The teen who started his freshman year at what his coaches estimated was about 90 pounds developed a singular mindset.
"His high school wrestling career is legendary. He was just so dedicated and focused and relentless," Boyle said.
Butler applied the steadfast determination to his military goal, reading all he could on Special Forces in the U.S. Army, Adair said. It was during high school that he joined the Utah National Guard. He graduated in 2008.
From 2009-11, he served a mission in Ghana for The Church of Jesus Christ of Latter-day Saints.
On its Facebook page Thursday, the Monticello wrestling team posted: "Always with us never forgotten. We love you Aaron!"
"It's a sad day for Monticello, for the Butler family, for the entire state of Utah, for the nation. He gave the ultimate sacrifice and was doing something that he dearly loved," Boyle said.
A funeral service for Butler is expected to take place Aug. 26 in the Monticello Stake Center. The sergeant will be buried in Monticello Cemetary.
As word spread of Butler's death Thursday, many took to social media to express their condolences and share memories.
"This kind of thing happens every day, but it's scary when it is someone that you know. Aaron was an incredibly hard worker. I remember seeing him wrestle and being amazed at how much heart he puts into things. The Butler family is in our prayers," one man posted.
The San Juan County Commission released a statement Thursday afternoon, saying county officials' "hearts are broken" and it was praying for the Butler family.
"We will remember Aaron as a man that gave his life so that we may continue to live in the land of the free. His selfless service will not go unremembered or unthanked because we will remember and show gratitude to his family. We also send our prayers to the other members of Aaron's unit that were wounded during the mission and wish them a speedy recovery," the statement said.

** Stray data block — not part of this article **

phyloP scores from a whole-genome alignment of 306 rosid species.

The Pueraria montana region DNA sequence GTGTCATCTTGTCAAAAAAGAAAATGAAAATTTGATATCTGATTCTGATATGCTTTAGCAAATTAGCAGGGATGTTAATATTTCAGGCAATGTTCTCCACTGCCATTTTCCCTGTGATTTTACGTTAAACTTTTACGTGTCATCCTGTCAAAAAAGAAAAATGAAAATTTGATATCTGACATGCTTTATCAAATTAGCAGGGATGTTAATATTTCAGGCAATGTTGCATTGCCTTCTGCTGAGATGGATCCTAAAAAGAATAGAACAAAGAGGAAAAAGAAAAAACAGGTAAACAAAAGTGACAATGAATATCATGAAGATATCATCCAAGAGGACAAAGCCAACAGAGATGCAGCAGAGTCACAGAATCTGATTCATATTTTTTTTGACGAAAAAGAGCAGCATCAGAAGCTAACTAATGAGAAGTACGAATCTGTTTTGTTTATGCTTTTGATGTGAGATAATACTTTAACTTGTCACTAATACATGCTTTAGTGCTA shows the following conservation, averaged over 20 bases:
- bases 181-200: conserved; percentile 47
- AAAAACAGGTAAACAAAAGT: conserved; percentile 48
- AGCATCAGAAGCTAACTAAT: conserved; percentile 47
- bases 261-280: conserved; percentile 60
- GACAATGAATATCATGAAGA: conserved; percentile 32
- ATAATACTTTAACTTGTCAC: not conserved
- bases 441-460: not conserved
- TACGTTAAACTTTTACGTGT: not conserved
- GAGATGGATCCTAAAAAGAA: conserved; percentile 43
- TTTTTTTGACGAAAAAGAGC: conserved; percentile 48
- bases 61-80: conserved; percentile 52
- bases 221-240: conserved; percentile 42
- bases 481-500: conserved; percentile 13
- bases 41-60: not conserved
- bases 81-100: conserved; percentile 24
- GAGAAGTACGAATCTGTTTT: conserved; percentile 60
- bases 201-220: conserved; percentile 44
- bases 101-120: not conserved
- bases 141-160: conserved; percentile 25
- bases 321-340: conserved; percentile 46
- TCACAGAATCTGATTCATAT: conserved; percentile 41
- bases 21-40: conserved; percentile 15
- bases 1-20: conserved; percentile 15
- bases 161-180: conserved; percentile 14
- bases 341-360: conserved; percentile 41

Herbert said he would call the families of all 12 service members on Thursday to offer support, and said Butler's death is a reminder the war on terrorism continues.
"Our men and women are serving in very difficult places throughout the world," Herbert said.
At the Utah National Guard on Thursday, the mood was "very somber," spokeswoman Ileen Kennedy said.
"My heart aches for the loss and sacrifice of our members and their families," said Maj. Gen. Jefferson Burton, adjutant general of the Utah National Guard. Burton said he believes defending the country is important and dangerous "but this realization does little to console me during times of loss such as this."
Utah's congressional representatives on Thursday said they were praying for the family and were grateful for those who put their lives on the line to defend the nation.
Sen. Mike Lee issued a statement saying his heart goes out to the family and others whose loved ones are serving in the region. And Rep. Rob Bishop said he was praying for the Butlers, along with the other injured service members. Sen. Orrin Hatch also said he spoke with the Butlers to express his gratitude and sorrow.
Contributing: Sam Penrod